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Bridge collapse claims face legal hurdles

Bridge collapse claims face legal hurdles

MINNEAPOLIS—While a flood of liability claims from last week's disastrous bridge collapse in Minneapolis is virtually certain, potential plaintiffs face legal hurdles in any effort to recover damages, lawyers familiar with Minnesota law say.

The Minnesota Department of Transportation, which designed, owned and maintained the bridge, likely is a primary target of claims, particularly given last week's discovery that it decided against reinforcing the bridge's structural members last year.

The state has a sovereign immunity statute that allows tort claims only in limited circumstances, though, and there is a "reasonable chance" that the state would be totally immune, said Richard Allyn, a lawyer with Robins, Kaplan, Miller & Ciresi L.L.P. in Minneapolis and a former Minnesota solicitor general.

If claims are allowed, state law would cap recoveries at $300,000 per person and $1 million per occurrence.

Other possible targets of lawsuits, meanwhile, are private contractors and consultants that DOT used over the years to work on the bridge. Work has ranged from the kind of road resurfacing that was under way at the time of the collapse to consulting engineering services on inspection and repair issues.

The extent--if any--to which contractors contributed to the disaster remains to be seen, lawyers note. In addition, Minnesota's "statute of repose" may protect any company for work performed more than 10 years ago, confirmed David B. Potter, a lawyer with Oppenheimer Wolff & Donnelly L.L.P., who has defended companies in mass tort cases.

The law bars claims related to "improvements of real property"--arguably including bridge repairs--that are older than 10 years, lawyers say.

The 1,907-foot I-35W bridge, the most heavily traveled span in Minnesota, collapsed into the Mississippi River during the evening rush hour last Wednesday, plunging dozens of vehicles and their passengers into the water or stranding them on buckled approach roads.

As of Friday, authorities had confirmed five deaths and 100 injuries, with the number of people missing, which ranged from seven to 30, still in dispute.

Since 1990, the 40-year-old steel-deck truss bridge has been designated "structurally deficient" under federal standards, a category that includes thousands of U.S. bridges but does not necessarily mean that a bridge is unsafe, state and federal officials said.

The design of the I-35W bridge, though, left it with 52 steel beams that engineers considered "fracture critical," meaning that the failure of any one element could cause the entire bridge to collapse, according to a July 2006 report prepared for the state DOT by San Francisco-based consultant URS Corp.

An earlier 2001 report by University of Minnesota engineers noted that concerns about cracking in the deck truss system were heightened by the "lack of redundancy" in the underlying main truss system.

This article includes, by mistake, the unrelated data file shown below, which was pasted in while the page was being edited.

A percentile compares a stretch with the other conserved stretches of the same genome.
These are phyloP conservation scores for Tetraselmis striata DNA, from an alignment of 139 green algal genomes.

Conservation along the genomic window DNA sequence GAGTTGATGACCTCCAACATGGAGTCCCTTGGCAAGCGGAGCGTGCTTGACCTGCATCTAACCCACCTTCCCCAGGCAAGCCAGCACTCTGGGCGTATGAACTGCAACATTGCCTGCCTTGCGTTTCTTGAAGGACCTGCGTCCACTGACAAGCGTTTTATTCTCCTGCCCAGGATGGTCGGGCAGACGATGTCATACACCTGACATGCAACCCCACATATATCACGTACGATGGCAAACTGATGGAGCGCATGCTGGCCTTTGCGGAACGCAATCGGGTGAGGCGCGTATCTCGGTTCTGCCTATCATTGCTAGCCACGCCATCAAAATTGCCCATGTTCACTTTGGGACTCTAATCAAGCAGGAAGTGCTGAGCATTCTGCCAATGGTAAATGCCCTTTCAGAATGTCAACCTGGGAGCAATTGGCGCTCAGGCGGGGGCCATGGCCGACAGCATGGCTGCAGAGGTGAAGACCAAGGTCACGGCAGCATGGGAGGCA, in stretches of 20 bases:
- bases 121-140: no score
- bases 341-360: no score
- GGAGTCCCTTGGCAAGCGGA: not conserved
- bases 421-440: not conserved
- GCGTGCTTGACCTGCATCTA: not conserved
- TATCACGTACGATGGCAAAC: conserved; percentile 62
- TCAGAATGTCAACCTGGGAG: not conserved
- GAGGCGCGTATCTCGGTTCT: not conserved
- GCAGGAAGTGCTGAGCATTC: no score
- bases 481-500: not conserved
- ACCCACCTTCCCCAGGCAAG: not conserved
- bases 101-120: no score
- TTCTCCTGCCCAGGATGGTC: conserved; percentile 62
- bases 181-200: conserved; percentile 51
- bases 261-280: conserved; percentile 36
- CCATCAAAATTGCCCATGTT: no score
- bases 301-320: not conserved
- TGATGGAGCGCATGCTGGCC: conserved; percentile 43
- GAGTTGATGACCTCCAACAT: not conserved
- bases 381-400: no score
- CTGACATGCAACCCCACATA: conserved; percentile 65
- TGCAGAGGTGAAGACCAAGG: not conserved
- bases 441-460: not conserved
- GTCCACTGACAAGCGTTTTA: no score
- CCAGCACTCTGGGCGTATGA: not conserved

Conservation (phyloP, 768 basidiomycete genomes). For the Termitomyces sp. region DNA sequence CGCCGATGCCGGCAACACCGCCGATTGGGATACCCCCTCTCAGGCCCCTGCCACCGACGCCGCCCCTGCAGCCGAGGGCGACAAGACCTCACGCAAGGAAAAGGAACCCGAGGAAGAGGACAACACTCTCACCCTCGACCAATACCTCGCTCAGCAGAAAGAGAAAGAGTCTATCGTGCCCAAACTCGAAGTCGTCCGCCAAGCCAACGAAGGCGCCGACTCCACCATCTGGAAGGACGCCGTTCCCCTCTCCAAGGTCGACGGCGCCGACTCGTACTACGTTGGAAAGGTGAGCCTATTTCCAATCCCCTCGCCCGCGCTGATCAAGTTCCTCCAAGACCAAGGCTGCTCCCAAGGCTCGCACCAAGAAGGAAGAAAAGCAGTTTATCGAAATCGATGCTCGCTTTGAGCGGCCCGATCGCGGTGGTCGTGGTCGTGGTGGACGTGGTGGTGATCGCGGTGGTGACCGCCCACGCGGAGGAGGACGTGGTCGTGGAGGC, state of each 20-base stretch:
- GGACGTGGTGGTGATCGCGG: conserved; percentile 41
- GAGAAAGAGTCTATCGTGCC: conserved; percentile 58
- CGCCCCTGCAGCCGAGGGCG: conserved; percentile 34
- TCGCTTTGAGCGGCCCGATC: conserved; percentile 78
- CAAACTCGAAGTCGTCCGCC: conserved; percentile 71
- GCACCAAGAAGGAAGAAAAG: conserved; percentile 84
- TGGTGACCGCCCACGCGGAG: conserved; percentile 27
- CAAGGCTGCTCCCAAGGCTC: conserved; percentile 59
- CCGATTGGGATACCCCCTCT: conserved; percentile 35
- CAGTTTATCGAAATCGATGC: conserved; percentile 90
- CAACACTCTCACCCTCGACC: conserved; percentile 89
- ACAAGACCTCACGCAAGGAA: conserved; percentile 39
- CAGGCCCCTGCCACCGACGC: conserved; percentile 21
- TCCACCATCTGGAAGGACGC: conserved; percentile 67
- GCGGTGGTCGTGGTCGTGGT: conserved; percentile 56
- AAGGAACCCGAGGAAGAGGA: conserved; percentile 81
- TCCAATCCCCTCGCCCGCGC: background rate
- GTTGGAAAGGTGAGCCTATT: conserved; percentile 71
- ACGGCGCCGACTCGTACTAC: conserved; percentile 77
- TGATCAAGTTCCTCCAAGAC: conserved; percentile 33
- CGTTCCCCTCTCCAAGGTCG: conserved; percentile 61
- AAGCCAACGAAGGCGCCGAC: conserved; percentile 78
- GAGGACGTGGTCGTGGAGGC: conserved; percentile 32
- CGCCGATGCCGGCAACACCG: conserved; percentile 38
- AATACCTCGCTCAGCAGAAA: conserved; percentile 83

DOT inspectors examined the bridge in 2005 and 2006, noting numerous fatigue cracks in the main trusses, along with repairs to those elements. A 2006 report by DOT engineers said the bridge should be replaced or redecked in the longer term, but recommended only annual inspection and minor repairs in the shorter term.

Meanwhile, DOT hired URS in 2003 to carry out an in-depth structural evaluation of the bridge. Last July, URS offered DOT three "equally viable retrofit approaches": install steel plate on all 52 fracture-critical truss girders, a "relatively high-cost" option; conduct annual girder inspections to spot developing problems, the "most cost-efficient" choice; or a combination of the two.

DOT opted for the inspection route, in part because of concerns that steel plating would require drilling holes in the beams, potentially weakening them further, a DOT spokeswoman said.

Minnesota state agencies' property and liability risks are insured by the state's Risk Management Fund, a self-insurance program. Phillip Blue, director the government's St. Paul-based Risk Management Division, could not be reached on how the fund would respond to tort claims from the collapse.

Minnesota's immunity statute, though, bars claims for losses resulting from the state's performance of any "discretionary duty." Courts have previously held that road repairs and signage are immune discretionary functions, Mr. Allyn said.

Plaintiffs' lawyers, however, will likely try to get around the statute by arguing that bridge inspection and maintenance are not discretionary, Mr. Potter said.

Should plaintiffs win on the immunity issue, they would run into the state's damage caps, which also bar punitive awards against the state.

Mr. Potter speculated that the terrible circumstances of the disaster could create pressure on the government to waive the caps. The Minnesota Legislature could also create a special victims' fund, similar to the federal fund created after the Sept. 11, 2001, terror attacks, Mr. Allyn added.

Contractors and consultants who worked on the bridge in the past 10 years also are possible litigation targets, though the statute of repose would probably shield companies that had done work prior to 1997 and include those originally involved in the bridge's construction, lawyers say.

Progressive Contractors Inc. of St. Michael, Minn., had an 18-person road resurfacing crew on the bridge when it collapsed. As of Friday, one worker was still missing, three were hospitalized and the others were treated at the scene, according to Progressive Contractors.

Representatives of the DOT and Progressive last week dismissed any connection between the road work and the collapse.

"All indications are that the work PCI was doing had nothing to do with the collapse of the bridge," said David Lillehaug, a lawyer for Progressive Contractors with the Minneapolis firm of Fredrikson & Byron P.C.